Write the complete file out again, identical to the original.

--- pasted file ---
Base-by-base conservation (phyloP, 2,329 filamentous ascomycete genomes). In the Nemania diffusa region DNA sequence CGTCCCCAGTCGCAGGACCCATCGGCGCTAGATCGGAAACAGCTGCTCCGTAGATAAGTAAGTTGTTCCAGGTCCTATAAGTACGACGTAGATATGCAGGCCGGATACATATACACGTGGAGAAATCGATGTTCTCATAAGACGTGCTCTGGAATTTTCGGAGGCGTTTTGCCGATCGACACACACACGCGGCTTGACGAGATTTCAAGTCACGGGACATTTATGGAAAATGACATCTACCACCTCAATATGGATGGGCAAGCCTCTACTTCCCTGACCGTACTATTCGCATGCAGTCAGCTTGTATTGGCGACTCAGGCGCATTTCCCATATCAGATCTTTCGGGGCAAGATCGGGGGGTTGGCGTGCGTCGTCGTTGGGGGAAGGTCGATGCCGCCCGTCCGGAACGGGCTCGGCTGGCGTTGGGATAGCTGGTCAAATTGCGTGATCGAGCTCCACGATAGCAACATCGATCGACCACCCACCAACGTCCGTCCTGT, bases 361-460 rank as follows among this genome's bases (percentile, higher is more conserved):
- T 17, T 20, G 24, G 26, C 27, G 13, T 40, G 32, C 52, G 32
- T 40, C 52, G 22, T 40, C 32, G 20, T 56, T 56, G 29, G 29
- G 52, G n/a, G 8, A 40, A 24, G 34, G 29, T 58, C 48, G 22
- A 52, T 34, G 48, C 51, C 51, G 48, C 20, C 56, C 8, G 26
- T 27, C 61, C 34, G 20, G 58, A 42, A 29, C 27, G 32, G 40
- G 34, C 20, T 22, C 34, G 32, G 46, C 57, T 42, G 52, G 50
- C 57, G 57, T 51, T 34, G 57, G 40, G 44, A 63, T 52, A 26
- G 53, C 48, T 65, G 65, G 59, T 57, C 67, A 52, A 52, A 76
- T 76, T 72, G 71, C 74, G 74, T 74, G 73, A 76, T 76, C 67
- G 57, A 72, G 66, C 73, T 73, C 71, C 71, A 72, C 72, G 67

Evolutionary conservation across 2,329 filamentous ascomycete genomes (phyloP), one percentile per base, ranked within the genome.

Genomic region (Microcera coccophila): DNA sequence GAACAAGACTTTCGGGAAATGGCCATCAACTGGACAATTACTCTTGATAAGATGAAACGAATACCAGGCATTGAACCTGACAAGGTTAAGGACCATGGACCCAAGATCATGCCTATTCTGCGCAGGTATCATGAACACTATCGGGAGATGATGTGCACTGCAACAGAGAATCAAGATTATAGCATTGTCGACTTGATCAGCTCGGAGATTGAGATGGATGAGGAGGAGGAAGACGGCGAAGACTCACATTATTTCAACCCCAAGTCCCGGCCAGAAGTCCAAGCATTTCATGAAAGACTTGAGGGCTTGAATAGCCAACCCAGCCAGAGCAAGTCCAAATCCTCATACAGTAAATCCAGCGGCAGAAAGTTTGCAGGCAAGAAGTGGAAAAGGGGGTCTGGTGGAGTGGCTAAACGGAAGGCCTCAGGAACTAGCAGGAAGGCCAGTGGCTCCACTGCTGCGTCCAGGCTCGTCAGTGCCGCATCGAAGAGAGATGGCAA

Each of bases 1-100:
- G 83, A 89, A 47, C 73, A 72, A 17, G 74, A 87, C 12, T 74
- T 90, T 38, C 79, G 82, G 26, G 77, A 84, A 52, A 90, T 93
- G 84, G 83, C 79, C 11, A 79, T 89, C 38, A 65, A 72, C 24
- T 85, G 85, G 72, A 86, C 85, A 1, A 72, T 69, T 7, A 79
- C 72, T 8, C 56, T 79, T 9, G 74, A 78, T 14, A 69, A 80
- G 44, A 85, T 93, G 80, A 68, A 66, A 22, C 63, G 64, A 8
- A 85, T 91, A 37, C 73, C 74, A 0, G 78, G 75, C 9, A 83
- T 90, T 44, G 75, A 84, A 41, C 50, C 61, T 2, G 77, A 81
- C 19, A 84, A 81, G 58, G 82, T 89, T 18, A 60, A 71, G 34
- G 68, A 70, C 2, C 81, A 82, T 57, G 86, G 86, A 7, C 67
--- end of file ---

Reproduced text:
Base-by-base conservation (phyloP, 2,329 filamentous ascomycete genomes). In the Nemania diffusa region DNA sequence CGTCCCCAGTCGCAGGACCCATCGGCGCTAGATCGGAAACAGCTGCTCCGTAGATAAGTAAGTTGTTCCAGGTCCTATAAGTACGACGTAGATATGCAGGCCGGATACATATACACGTGGAGAAATCGATGTTCTCATAAGACGTGCTCTGGAATTTTCGGAGGCGTTTTGCCGATCGACACACACACGCGGCTTGACGAGATTTCAAGTCACGGGACATTTATGGAAAATGACATCTACCACCTCAATATGGATGGGCAAGCCTCTACTTCCCTGACCGTACTATTCGCATGCAGTCAGCTTGTATTGGCGACTCAGGCGCATTTCCCATATCAGATCTTTCGGGGCAAGATCGGGGGGTTGGCGTGCGTCGTCGTTGGGGGAAGGTCGATGCCGCCCGTCCGGAACGGGCTCGGCTGGCGTTGGGATAGCTGGTCAAATTGCGTGATCGAGCTCCACGATAGCAACATCGATCGACCACCCACCAACGTCCGTCCTGT, bases 361-460 rank as follows among this genome's bases (percentile, higher is more conserved):
- T 17, T 20, G 24, G 26, C 27, G 13, T 40, G 32, C 52, G 32
- T 40, C 52, G 22, T 40, C 32, G 20, T 56, T 56, G 29, G 29
- G 52, G n/a, G 8, A 40, A 24, G 34, G 29, T 58, C 48, G 22
- A 52, T 34, G 48, C 51, C 51, G 48, C 20, C 56, C 8, G 26
- T 27, C 61, C 34, G 20, G 58, A 42, A 29, C 27, G 32, G 40
- G 34, C 20, T 22, C 34, G 32, G 46, C 57, T 42, G 52, G 50
- C 57, G 57, T 51, T 34, G 57, G 40, G 44, A 63, T 52, A 26
- G 53, C 48, T 65, G 65, G 59, T 57, C 67, A 52, A 52, A 76
- T 76, T 72, G 71, C 74, G 74, T 74, G 73, A 76, T 76, C 67
- G 57, A 72, G 66, C 73, T 73, C 71, C 71, A 72, C 72, G 67

Evolutionary conservation across 2,329 filamentous ascomycete genomes (phyloP), one percentile per base, ranked within the genome.

Genomic region (Microcera coccophila): DNA sequence GAACAAGACTTTCGGGAAATGGCCATCAACTGGACAATTACTCTTGATAAGATGAAACGAATACCAGGCATTGAACCTGACAAGGTTAAGGACCATGGACCCAAGATCATGCCTATTCTGCGCAGGTATCATGAACACTATCGGGAGATGATGTGCACTGCAACAGAGAATCAAGATTATAGCATTGTCGACTTGATCAGCTCGGAGATTGAGATGGATGAGGAGGAGGAAGACGGCGAAGACTCACATTATTTCAACCCCAAGTCCCGGCCAGAAGTCCAAGCATTTCATGAAAGACTTGAGGGCTTGAATAGCCAACCCAGCCAGAGCAAGTCCAAATCCTCATACAGTAAATCCAGCGGCAGAAAGTTTGCAGGCAAGAAGTGGAAAAGGGGGTCTGGTGGAGTGGCTAAACGGAAGGCCTCAGGAACTAGCAGGAAGGCCAGTGGCTCCACTGCTGCGTCCAGGCTCGTCAGTGCCGCATCGAAGAGAGATGGCAA

Each of bases 1-100:
- G 83, A 89, A 47, C 73, A 72, A 17, G 74, A 87, C 12, T 74
- T 90, T 38, C 79, G 82, G 26, G 77, A 84, A 52, A 90, T 93
- G 84, G 83, C 79, C 11, A 79, T 89, C 38, A 65, A 72, C 24
- T 85, G 85, G 72, A 86, C 85, A 1, A 72, T 69, T 7, A 79
- C 72, T 8, C 56, T 79, T 9, G 74, A 78, T 14, A 69, A 80
- G 44, A 85, T 93, G 80, A 68, A 66, A 22, C 63, G 64, A 8
- A 85, T 91, A 37, C 73, C 74, A 0, G 78, G 75, C 9, A 83
- T 90, T 44, G 75, A 84, A 41, C 50, C 61, T 2, G 77, A 81
- C 19, A 84, A 81, G 58, G 82, T 89, T 18, A 60, A 71, G 34
- G 68, A 70, C 2, C 81, A 82, T 57, G 86, G 86, A 7, C 67